Looking to assist local universities to continue aligning their curriculums with the needs of the biotechnology sector, pharmaceutical giant Amgen has teamed up with the University of Puerto Rico and private universities to launch its BioTALENTS program.
The initiative will benefit 180 engineering, biology and chemistry students who will have the opportunity to receive hands-on, specialized biomanufacturing training. This new science education initiative is possible through a $337,000 Amgen Foundation grant that will be bestowed to the UPR over three years, Amgen and UPR officials said last week.
“We are proud to announce this innovative biomanufacturing training program, which seeks to strengthen our educational and research areas,” said UPR President Miguel Muñoz, during a news conference held at his Jardín Botánico office. “This initiative provides our students with the opportunity to access hands on experiences beyond the classroom, including day-to-day activities performed in the industry.”
The program officially began last month, when the UPR opened the application cycle that closes next week. The first group of students will begin their 30 hours of practical experience in March.
“This is very important for the UPR, as we’re forming the best professionals this island needs and we want them to have this practical experience so they are well-prepared when they arrive to the labor market,” Muñoz said.
This program will target areas that are not part of the student’s regular undergraduate curricula, including: overview of biomanufacturing, quality control, clean room activities, validation, large-scale fermentation and purification of recombinant proteins. The objective is to strengthen undergraduate education in biomanufacturing and inspire students to pursue careers in scientific fields.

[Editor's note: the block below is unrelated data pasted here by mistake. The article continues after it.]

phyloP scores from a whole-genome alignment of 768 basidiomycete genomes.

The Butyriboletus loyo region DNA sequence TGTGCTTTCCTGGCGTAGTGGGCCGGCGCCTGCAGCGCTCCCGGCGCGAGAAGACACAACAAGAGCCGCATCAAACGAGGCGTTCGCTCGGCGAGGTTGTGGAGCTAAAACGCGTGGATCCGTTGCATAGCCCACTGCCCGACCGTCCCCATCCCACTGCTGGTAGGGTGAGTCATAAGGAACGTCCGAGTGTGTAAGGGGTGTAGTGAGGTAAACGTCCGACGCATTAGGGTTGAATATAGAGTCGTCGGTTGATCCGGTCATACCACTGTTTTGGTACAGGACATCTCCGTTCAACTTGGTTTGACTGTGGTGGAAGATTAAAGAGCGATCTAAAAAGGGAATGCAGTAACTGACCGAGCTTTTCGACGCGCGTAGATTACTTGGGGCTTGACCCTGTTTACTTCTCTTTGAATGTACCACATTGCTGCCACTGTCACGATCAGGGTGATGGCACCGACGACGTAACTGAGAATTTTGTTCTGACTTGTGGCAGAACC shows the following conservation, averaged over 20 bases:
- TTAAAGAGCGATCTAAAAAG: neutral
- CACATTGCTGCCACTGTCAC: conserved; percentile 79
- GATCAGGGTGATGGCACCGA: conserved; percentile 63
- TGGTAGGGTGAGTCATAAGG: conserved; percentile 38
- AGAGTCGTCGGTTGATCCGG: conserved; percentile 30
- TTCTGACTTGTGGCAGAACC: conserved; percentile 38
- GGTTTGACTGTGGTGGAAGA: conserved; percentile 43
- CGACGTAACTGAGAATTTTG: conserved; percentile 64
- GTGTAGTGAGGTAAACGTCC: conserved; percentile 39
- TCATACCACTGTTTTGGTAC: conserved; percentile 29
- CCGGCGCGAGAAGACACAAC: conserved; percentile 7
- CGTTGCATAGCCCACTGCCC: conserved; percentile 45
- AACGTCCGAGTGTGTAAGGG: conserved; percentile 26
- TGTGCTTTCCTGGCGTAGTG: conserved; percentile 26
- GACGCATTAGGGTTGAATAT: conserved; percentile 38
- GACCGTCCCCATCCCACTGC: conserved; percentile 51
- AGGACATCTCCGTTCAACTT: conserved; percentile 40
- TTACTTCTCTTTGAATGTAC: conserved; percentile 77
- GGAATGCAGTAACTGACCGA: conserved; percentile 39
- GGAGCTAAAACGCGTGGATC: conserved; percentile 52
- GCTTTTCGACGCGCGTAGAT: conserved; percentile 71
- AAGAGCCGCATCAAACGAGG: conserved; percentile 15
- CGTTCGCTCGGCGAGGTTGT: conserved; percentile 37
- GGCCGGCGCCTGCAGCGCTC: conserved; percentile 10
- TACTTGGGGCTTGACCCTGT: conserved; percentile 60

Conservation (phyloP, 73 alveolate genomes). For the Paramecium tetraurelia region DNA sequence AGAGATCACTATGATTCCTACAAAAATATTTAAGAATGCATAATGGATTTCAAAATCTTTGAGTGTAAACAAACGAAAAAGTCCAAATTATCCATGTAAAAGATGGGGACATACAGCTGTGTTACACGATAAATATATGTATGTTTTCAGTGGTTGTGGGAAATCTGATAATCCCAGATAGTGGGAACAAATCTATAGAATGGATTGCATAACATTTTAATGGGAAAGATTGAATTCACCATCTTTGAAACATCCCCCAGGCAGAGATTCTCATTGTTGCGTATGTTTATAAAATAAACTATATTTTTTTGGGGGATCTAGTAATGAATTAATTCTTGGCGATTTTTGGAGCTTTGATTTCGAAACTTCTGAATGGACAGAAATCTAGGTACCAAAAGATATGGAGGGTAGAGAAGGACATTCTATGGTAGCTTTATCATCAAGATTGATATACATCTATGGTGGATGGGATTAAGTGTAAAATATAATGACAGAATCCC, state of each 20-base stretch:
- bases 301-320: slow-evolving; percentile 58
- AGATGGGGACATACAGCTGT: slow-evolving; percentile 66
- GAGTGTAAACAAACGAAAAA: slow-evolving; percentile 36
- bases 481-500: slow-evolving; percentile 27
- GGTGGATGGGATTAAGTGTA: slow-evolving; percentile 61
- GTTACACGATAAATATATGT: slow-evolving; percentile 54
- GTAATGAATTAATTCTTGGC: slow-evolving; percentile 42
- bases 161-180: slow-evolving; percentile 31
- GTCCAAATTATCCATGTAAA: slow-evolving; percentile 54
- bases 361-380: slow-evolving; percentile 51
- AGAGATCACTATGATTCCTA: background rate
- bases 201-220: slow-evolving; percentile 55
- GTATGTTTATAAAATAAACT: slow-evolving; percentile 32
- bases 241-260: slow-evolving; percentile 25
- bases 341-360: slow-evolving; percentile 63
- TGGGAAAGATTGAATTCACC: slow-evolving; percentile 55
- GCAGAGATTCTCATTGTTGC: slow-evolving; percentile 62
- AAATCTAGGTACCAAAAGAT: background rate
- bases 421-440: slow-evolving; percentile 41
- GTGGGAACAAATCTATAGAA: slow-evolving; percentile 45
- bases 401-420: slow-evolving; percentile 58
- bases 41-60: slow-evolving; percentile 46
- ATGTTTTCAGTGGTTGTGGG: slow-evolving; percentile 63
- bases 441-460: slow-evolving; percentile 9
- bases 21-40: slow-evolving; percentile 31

The program’s objectives will be reached by having students working in interdisciplinary teams that will mimic an industrial environment, something Prof. Rosa Buxeda, BioTalents program coordinator, said “is very rare, because it is not often that a student’s curriculum gives them the opportunity to work with professors from different faculties teaching them at once.”
Students will receive a $400 stipend after successfully completing the training.
“This is an excellent opportunity for Puerto Rican college students to enhance their knowledge in biotechnology and science in general,” said Esteban Santos, Amgen’s vice president of Puerto Rico Operations. “Developing talent through these collaborations help Puerto Rico in general and keep us competitive as a jurisdiction in an area that attracts a lot of investment.”
Nearly a decade of local philanthropy
This new initiative operating out of the UPR is just one of many the Amgen Foundation has supported since 2003, donating close to $1 million for different projects launched at several campuses. That year, the nonprofit approved a $300,000 donation in cash and equipment, which the UPR Mayagüez used to develop a biotech training center in 2003.
Amgen — whose operation in Juncos employs about 2,000 people — took out its wallet again the following year, granting $433,000 to the UPR’s Humacao campus for its own biotech research center.
Those donations are on top of what the Amgen Foundation has assigned since 2004 for teacher and student internships and trainings islandwide, Santos said.